In the books, Jaime is able to find a peaceful resolution to the stalemate, though if his initial conversation with the Blackfish in the show is any indication of what’s to come, it’s not going to end well for either side. However, there is still hope. With Brienne en route, her negotiating might perhaps be the only chance to prevent imminent bloodshed, as well as save Jaime’s life and Jon’s uprising in the North.

The Blackfish seems intent on remaining behind his walls, ready to fight to the death. So what could possibly convince him to budge? The Blackfish has no trust for Jaime, and just as little respect. However, with Brienne to vouch for him, perhaps a deal can be struck; a deal where the Tully forces would be allowed to surrender the castle, march north to help oust a rouge murderous bastard, and install Sansa to her rightful seat as wardeness of Winterfell.

This indeed is a tenuous theory, as there would be many stark political implications and consequences, but at this point if it is the best option, might all sides agree?

The point of all this is that with the siege lifted and only the Brotherhood left to contend with in the Riverlands, this could be Jaime’s only chance at survival if he is to run into LS like its implied he will in his last scene in the books so far. Maybe lots of hopeful thinking here, but in GOTland you just never know.


4) Kill the Freys –

Who doesn’t want to see Freys swinging from trees at this point, especially those two loathsome dopes who were running the operation at Riverrun. It was nice to finally see Jaime smack down someone who deserved it, but what’s next for that pair once the siege is lifted and the Tullys are gone from the Riverlands? It’s entirely possible that we’ll see these idiots happy and eager to return to Papa Creepy Frey to tout their great victory, a victory that the only real hand they had in achieving was the golden one Jaime used to smack them across the face with. Well, we all know what happens en route to places in Westeros: chaos. And what better chaos than LS wrecking her vengeance upon the two who murder her son and daughter-law?


5) The Writers Love to Lie –

I don’t know if George Martin has said anything about this, but I wouldn’t trust anything that either he or Weiss&Benioff have to say about the matter. For years readers were convinced that Benjen Stark was not Coldhands (which he seems to now be, at least in the T.V. adaptation). Kit Harrington had to publicly apologize for repeatedly lying about his character being dead – as was ordered of him by the producers. LS’s appearance at this point in the series would simply be another welcome, even if long overdue, revelation.


What do you think? Feel free to comment below to share your own thoughts, theories, etc.!

Game of Thrones, 5.6 Brief Review-Predictions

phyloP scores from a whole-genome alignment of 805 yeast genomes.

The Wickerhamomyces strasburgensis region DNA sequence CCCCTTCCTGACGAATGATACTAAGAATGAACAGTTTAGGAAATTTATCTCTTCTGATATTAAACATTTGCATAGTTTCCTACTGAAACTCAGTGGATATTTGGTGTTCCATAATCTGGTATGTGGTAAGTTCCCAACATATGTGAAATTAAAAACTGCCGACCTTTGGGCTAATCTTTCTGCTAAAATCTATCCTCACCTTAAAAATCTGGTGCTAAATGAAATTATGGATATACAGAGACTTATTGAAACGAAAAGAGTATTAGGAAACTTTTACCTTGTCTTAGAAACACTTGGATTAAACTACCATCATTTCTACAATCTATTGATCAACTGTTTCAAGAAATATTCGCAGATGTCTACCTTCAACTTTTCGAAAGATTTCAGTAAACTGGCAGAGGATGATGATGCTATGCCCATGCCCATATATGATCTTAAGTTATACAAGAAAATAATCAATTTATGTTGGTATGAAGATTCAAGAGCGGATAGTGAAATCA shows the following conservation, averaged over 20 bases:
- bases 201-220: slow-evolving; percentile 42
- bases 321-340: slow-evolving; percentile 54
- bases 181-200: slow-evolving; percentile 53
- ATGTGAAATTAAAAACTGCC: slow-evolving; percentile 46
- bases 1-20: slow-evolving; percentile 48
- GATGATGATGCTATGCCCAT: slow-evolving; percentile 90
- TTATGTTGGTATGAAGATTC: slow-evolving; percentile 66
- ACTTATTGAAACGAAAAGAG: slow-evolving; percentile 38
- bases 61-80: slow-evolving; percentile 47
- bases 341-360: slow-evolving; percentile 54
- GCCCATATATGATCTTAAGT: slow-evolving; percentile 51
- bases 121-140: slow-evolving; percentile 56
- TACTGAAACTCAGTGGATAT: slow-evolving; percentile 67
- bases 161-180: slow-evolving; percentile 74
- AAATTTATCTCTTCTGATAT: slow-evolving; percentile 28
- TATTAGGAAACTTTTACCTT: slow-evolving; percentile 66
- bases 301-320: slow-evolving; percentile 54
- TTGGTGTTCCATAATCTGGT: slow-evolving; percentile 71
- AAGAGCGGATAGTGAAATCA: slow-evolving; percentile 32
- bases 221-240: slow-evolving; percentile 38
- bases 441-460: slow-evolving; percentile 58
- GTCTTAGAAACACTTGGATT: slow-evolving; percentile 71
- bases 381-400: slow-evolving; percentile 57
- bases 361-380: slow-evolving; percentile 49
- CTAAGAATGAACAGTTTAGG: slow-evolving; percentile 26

*Warning, this article is darkly intelligent and full of terrifying spoilers*

Swarms of ice-zombies, Franken-Mountain smashing in sparrow heads, Dothraki-dragon barbeques; this episode had, well, not a whole lot of this. Still, after last week’s utter mind/heart bomb this latest installment of GOT came as almost a relief – as seems to be the general formula so far this season while the show continues to deviate from and expand beyond the yet to be completed source material. There were some interesting revelations and set-up – particular for those of us daring, desperate, and insane enough to have read the all books to date.

Benjen Stark, for one, is back, though I’d forgotten that he had been on the show in the first place until Jon Snow’s treasonous watch bros duped him with his whereabouts in the final moments of last season’s finale. This was a particularly interesting development for book readers as we’d all but given up both Benjen and or Coldhands making a big T.V. screen appearance. One may wonder where in the seven hells he was on Bran and Company’s journey north (he aided them to the Three Eyed Raven in the books), but even so, it was fairly obvious who the mysterious man in black was when he rode out of the forest.

It is worth noting that this episode was big on returns: Benjen, Edmure Tully, Drogon. These reappearances should give one hope that more seemingly lost characters might still make a comeback… My votes are for the Hound and Lady Stoneheart – one of which I am almost positive will be revealed as early as the next episode, aptly titled “The Broken Man.” If you’re not familiar with the ‘gravedigger’ theory and don’t mind further and much more detailed spoilers, definitely checkout this video.

Long story short, it seems likely that Cersei’s opponent for her trial by combat will be…wait for it…none other than the Hound. Their battle was foreshadowed in this latest episode, as Cersei says to Jamie, ‘it will be a trial by combat… I have the Mountain.’ She has every right to be confident in her choice. After all, who else would dare to fight let alone could triumph against such a monster? The Hound not only makes thematic sense but it’s just too damn cool of a theory to give up on until I see the Hound’s rotting corpse for myself.

Then again, all too often some maniacal authorial amalgamation of George R.R. Martin, David Benioff, and D.B. Weiss has cleverly shattered our theories and expectations of what’s to come next. I, and many others, for example, were convinced based on the hints and foreshadowings of Bran’s wargtastic experiences so far this season that Hodor was half-horse brain, or full-horse brain, or some other fraction of non-human, post-warg-trama intellect. Yet the reality as it turned out in the previous episode was far more complicated, disturbing, and tragic than I had feared to imagine.